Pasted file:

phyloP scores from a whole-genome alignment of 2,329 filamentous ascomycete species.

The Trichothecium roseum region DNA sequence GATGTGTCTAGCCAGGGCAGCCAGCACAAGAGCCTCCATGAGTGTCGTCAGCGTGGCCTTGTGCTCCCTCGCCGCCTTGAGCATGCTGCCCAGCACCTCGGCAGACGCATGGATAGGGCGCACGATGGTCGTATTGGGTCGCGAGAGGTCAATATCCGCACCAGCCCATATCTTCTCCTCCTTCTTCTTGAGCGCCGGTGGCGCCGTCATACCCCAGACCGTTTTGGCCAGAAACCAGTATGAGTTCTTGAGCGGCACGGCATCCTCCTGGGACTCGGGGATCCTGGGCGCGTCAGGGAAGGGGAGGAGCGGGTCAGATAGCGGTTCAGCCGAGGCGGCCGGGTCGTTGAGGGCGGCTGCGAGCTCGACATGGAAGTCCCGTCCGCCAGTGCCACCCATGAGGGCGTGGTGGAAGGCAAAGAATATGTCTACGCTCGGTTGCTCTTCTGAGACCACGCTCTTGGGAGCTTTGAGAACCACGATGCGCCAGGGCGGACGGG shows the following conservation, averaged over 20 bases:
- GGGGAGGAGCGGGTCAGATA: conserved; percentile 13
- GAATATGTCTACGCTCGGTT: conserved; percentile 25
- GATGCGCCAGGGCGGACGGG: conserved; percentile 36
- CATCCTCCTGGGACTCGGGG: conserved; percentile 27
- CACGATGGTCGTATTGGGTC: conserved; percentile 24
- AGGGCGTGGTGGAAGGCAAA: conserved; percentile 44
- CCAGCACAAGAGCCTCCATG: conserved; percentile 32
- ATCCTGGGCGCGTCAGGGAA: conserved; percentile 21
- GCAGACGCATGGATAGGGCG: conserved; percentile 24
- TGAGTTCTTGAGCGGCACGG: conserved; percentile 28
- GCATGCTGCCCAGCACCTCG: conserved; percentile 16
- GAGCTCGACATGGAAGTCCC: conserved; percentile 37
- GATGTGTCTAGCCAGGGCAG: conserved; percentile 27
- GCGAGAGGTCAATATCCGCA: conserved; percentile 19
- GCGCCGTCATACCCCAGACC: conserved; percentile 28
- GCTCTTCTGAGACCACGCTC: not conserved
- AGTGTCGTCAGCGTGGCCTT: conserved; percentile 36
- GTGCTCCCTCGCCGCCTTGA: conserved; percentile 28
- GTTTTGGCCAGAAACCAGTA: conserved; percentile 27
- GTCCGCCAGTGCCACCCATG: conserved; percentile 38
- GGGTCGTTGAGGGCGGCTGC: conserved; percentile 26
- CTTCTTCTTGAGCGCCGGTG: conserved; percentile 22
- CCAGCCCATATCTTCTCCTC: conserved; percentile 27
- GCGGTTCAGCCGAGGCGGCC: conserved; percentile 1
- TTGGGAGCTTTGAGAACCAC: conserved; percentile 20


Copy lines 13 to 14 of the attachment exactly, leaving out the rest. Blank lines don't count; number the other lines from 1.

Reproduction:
- GCATGCTGCCCAGCACCTCG: conserved; percentile 16
- GAGCTCGACATGGAAGTCCC: conserved; percentile 37